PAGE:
For years, first baseman Bryan LaHair always had power potential. A hulking first baseman drafted by Seattle in the 39th round in 2002, LaHair's bulky physique offered hope that he could have over-the-fence power.
After two nondescript years in the low minors, the 6'5" first baseman busted out with 22 homers in the High-A California League in 2005.
LaHair's backers used the nice homer total to argue that he was translating his raw power to games.
His detractors said it was all park effects, as the Cal League is known as a hitter's paradise.
LaHair split the next season between Double-A and Triple-A, but his homer total declined to 16. He did hit .323/.397/.525 with 10 homers in 54 games in Triple-A, however, offering some hope of a major league future.
LaHair gave all that progress back in 2007, however, as he only hit 12 homers in a full year at Triple-A. He did rope 46 doubles, but only slugged .431. That sort of line as a 24-year-old was a big red flag for LaHair.
He did manage 12 homers in the first four months of 2008 in his third crack at Triple-A, but his .263/.356/.465 line wasn't impressive for a 25-year-old first baseman in his third year at the level.
Nevertheless, the Mariners grew tired of incumbent Richie Sexson's terrible hitting, released him, and called up LaHair.
He completely flopped.
LaHair showed a bad approach at the plate, and very little of his raw power showed up in games. He had just seven extra-base hits (four doubles and two homers) in 45 games, and had an ugly .096 Isolated Power.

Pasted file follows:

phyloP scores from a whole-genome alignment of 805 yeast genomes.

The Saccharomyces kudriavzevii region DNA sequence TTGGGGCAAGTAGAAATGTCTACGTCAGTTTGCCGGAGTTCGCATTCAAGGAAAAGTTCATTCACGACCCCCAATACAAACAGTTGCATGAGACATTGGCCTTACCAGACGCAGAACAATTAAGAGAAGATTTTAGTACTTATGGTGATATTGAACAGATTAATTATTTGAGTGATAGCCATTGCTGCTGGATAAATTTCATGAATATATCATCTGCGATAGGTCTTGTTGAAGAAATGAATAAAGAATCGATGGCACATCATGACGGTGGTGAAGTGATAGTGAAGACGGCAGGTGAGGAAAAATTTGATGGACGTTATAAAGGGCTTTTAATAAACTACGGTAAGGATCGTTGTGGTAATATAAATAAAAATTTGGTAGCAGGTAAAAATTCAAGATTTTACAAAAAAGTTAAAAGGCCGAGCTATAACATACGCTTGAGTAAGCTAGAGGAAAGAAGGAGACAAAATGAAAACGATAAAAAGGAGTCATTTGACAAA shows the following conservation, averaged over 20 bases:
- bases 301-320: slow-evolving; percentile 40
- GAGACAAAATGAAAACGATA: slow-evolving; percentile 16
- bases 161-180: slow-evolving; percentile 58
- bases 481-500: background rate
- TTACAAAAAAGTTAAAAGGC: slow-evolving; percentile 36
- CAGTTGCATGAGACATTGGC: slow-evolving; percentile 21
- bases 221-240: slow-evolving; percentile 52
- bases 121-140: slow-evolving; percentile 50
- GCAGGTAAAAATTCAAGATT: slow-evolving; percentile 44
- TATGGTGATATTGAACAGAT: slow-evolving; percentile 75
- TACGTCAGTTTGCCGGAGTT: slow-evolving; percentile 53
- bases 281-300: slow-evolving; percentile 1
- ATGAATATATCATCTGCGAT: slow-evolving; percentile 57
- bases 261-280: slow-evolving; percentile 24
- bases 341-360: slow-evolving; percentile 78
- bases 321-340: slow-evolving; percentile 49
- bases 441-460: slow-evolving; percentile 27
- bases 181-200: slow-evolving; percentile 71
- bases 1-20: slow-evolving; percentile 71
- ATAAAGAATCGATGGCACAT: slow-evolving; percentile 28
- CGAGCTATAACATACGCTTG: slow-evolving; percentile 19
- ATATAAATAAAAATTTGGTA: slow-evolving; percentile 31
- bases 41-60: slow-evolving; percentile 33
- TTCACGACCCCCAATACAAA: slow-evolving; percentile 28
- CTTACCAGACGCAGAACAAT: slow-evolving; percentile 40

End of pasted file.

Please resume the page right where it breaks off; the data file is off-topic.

So LaHair entered this year with a track record of major league failure and complete inability to use his bulk to produce homers. He's also 26, well past the age where players take big steps forward.
LaHair was sent to Triple-A Tacoma. It's the fourth straight year he's spent extensive time there.
LaHair has smashed 22 homers in just 92 games with the Rainiers, and has even upped his batting average significantly, hitting a nice .305/.366/.555.
He's also taken well to the outfield corners, where the Mariners are trying him in hopes of increasing LaHair's versatility.
It seems like the 6'5" 235 first baseman is finally hitting like one, and with the Mariners falling out of contention, it's a good time to give LaHair another 100 at-bats to see if his newfound power plays at the major league level.
With Mike Sweeney currently hitting worse than the 2008 incarnation of LaHair (.239/.293/.370) and being a worse and less versatile defender, he's certainly the logical choice to be let go. LaHair, even if he struggles again, would be an upgrade over Sweeney.
Since he's finally showing the over-the-fence power some have long projected him to have, Bryan LaHair deserves another shot with the Mariners.